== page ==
For all the right reasons, American consumers and power companies in recent years made natural gas their fuel of choice. It's clean-burning, it's efficient, and suppliers say there is plenty in the ground, too.
But at a time when 70 percent of new homes are turning to natural gas for heat, and electricity suppliers across the country want to build hundreds of new gas-fired power plants, it doesn't take a fossil-fuel expert to see that demand is outpacing supply.
All it takes is the courage to open the monthly heating bill.
A severe natural-gas shortage has been ducked this winter, yet prices remain more than double levels of a year ago.
Looking ahead further, the question energy experts are asking is whether new supplies can be brought to market in time to meet growing demand from places like California - which is counting on gas-fired plants to end its power crisis.
"Shortages occur when you can't get it out of the ground fast enough to satisfy demand," says Jim Jensen, a veteran energy consultant in Wellesley, Mass. "We have fallen a bit behind. We are likely for a period to have a tight market."
For the industry, higher gas prices are a crucial support for the necessary billions in investments. Already, there's a surge in drilling and renewed talk of a pipeline to bring gas from Alaska and Canada's Mackenzie Delta.
But the high prices are rattling Washington.
Federal Reserve Chairman Alan Greenspan spoke of the damage to the economy from high gas prices last Wednesday. The White House, meanwhile, has set up a task force on energy under Vice President Dick Cheney.
In Congress, various energy hearings are under way, and Sen. Frank Murkowski (R) of Alaska last week introduced a bill that promotes US gas production.
While supplies remain tight, gas prices have dropped from about $10 per thousand cubic feet (Mcf) in December to about $5 now. But even as winter draws to an end, experts don't foresee prices retreating any time soon to the roughly $2 level of a year ago.
Perhaps it will head to around $4 plus, says Paul Ziff, head of Ziff Energy Group in Houston and Calgary, Alberta.
That sounds like cold comfort for the nearly 175 million Americans relying on natural gas for space heating, water heating, cooking, and clothes drying.
But that price level could be just what the industry needs to encourage development of new supplies.
Optimists in the gas industry figure the supply will grow with high prices. Pessimists suspect growth will not be fast enough to meet demand - which the American Gas Association says could rise 67 percent by 2020.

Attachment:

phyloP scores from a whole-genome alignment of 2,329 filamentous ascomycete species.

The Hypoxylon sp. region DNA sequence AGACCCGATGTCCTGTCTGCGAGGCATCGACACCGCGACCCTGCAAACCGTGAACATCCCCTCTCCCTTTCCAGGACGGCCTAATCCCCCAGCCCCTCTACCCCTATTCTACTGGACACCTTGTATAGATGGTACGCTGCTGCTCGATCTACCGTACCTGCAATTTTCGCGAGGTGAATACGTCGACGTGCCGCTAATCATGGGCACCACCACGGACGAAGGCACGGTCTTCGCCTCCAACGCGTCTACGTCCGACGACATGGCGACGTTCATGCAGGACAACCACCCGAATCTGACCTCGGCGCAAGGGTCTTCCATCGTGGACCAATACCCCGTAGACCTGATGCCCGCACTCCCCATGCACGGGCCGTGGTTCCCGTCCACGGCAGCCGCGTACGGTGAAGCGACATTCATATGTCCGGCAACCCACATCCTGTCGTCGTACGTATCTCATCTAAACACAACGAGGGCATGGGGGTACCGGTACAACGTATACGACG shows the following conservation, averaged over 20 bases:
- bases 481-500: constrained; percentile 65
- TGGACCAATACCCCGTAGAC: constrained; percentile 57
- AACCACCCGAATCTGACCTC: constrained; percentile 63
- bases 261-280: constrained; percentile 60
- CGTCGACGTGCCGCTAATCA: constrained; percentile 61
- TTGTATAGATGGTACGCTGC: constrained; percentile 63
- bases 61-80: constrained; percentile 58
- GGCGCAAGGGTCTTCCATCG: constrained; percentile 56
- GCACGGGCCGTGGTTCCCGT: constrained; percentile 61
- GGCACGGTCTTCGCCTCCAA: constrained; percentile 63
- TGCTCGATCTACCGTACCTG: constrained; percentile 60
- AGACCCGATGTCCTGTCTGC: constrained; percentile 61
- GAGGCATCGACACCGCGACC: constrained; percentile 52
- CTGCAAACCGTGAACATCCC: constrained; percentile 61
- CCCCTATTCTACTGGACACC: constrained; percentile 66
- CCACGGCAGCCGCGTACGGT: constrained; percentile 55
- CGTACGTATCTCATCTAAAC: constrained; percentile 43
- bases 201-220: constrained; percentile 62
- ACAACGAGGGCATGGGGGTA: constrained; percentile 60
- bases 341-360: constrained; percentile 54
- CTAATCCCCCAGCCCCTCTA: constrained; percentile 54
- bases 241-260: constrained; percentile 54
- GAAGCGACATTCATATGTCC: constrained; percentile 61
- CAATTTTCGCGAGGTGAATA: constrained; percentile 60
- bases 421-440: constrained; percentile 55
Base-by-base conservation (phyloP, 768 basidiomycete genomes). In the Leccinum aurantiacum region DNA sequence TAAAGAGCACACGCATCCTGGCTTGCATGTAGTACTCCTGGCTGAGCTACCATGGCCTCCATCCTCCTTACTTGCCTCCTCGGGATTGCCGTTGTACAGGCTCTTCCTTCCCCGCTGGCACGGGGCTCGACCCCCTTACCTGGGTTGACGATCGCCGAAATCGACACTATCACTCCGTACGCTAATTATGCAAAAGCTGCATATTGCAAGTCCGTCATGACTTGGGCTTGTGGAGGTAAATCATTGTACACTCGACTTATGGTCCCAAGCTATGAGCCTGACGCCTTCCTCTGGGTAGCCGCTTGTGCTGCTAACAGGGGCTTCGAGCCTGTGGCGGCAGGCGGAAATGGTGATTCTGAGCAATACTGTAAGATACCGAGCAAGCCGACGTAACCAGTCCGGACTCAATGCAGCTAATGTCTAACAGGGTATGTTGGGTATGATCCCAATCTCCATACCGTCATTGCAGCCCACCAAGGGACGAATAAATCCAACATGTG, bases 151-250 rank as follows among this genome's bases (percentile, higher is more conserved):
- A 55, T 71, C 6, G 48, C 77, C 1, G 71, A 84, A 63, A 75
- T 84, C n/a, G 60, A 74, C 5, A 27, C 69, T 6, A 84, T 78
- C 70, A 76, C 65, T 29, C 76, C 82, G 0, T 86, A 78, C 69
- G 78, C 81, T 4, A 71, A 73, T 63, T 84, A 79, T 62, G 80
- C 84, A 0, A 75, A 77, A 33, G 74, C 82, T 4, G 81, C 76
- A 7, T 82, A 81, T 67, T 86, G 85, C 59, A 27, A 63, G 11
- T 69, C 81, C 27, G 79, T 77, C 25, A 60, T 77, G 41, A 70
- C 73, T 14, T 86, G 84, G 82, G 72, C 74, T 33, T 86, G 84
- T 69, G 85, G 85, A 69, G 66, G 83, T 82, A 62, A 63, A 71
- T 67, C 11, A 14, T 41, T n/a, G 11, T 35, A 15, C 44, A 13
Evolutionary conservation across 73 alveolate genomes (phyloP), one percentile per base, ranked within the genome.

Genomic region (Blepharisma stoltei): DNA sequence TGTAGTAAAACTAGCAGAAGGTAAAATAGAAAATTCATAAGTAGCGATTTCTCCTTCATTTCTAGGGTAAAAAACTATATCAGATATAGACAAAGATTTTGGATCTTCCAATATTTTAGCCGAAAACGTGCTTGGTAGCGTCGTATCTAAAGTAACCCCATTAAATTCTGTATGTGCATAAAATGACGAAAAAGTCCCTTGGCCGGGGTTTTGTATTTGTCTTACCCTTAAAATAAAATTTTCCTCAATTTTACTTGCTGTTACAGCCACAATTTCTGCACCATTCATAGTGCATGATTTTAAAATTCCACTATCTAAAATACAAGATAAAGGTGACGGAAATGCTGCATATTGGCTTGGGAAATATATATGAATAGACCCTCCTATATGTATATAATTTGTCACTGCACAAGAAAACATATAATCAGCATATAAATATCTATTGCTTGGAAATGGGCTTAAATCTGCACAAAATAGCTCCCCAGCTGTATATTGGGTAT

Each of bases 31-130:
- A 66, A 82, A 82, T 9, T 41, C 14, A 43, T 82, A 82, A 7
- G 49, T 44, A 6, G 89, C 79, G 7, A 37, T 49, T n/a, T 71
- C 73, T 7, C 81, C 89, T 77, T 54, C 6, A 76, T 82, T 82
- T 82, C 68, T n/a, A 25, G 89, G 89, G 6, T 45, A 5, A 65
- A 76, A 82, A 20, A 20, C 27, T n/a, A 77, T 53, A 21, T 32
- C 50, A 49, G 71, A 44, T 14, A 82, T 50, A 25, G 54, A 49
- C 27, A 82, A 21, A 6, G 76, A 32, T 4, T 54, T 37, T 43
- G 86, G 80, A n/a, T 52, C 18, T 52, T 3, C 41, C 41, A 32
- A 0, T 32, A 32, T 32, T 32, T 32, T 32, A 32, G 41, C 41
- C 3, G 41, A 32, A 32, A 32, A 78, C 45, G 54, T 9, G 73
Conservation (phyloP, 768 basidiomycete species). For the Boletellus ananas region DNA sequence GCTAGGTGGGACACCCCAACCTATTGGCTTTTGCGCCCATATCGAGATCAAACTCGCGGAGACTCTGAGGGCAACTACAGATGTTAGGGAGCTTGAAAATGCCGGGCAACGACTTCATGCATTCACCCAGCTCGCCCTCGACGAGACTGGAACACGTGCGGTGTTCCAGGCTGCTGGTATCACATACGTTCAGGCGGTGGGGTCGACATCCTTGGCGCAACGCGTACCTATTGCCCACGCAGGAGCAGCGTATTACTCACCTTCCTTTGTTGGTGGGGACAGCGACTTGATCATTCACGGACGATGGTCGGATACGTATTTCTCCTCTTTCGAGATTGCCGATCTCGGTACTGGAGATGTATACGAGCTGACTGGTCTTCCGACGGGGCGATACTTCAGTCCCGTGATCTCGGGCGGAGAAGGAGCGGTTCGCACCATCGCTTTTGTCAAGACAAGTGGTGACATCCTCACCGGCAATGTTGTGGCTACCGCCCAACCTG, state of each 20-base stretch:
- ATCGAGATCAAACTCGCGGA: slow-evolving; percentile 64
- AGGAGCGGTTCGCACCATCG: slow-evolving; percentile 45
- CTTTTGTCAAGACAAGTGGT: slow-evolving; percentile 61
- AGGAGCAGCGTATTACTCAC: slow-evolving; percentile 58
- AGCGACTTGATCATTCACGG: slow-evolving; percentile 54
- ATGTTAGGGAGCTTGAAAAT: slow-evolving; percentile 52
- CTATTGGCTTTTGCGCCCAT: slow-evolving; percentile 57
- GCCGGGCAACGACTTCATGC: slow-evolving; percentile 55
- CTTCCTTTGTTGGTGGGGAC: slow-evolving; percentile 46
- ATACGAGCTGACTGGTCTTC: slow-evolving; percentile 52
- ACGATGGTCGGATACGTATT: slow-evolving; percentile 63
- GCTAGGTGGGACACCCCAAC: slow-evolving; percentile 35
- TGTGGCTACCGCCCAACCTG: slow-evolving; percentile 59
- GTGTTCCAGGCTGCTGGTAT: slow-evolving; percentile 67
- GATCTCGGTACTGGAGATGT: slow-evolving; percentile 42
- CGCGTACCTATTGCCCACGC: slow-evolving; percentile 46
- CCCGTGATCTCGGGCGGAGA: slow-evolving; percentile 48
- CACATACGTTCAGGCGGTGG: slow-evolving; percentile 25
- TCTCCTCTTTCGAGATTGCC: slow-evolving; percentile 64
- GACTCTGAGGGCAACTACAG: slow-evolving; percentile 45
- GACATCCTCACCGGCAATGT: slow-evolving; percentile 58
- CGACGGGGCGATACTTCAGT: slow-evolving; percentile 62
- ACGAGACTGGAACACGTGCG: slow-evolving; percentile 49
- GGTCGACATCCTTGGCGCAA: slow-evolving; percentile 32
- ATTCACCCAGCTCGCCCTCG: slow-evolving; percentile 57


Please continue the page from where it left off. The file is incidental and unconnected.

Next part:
Getting back to a "normal" demand-supply position for natural gas could take 2-1/2 to 4 years, estimates Jerry Jordan, chairman of the Independent Petroleum Association of America, a trade group representing most firms drilling for gas in the US.
Much, he says, depends on whether the Bush administration allows drilling in nonpark lands owned by the federal government, particularly in Rocky Mountain states. Before leaving office, President Clinton tried to put many of those lands off limits to drilling.
Today's high prices open the possibility of piping in gas from Alaska and northern Canada in perhaps seven years - an unfulfilled dream of petroleum companies that goes back to the 1970s.
There could also be an earlier expansion of liquified natural gas (LNG) supplies from Trinidad and other sources abroad.
Paul Wilkinson, vice president of policy analysis at the American Gas Association, figures it will take at least a $3-per-Mcf price to make delivery of Alaskan gas and LNG economically viable.
Meanwhile, the number of oil and gas wells drilled per year will have to double to 50,000 to keep up with growing demand, estimates one industry study released last week.
Drilling fell sharply when the price of oil collapsed in 1998-99, from 544 onshore gas-drilling rigs in 1997 to 318 early in 1999.
Now, "rigs are coming out of the woodworks," notes Mr. Ziff, with 845 in operation.
Nonetheless, it will take time to restore a better balance. The concern about long-term supply arises from planned gas-fueled power plants. These plants, compared with coal-fueled plants, are cheap and quick to build and easy on the environment.
Basically, these new "combined-cycle" gas-fired plants are jet engines. They operate at high temperatures, drawing power from both the original burn and the heat of the exhaust.
At present, about 16 percent of the nation's electricity is supplied by gas, but that number is set to rise as new plants are built.
Thomas Stauffer, a Washington consultant, laments that some new gas plants are not built with the capacity to switch to oil, a feature which gives utilities the option of switching to the cheaper fuel. "That is just dumb," he says. "This market mechanism to protect the consumer on prices has been effectively crippled."
(c) Copyright 2001. The Christian Science Publishing Society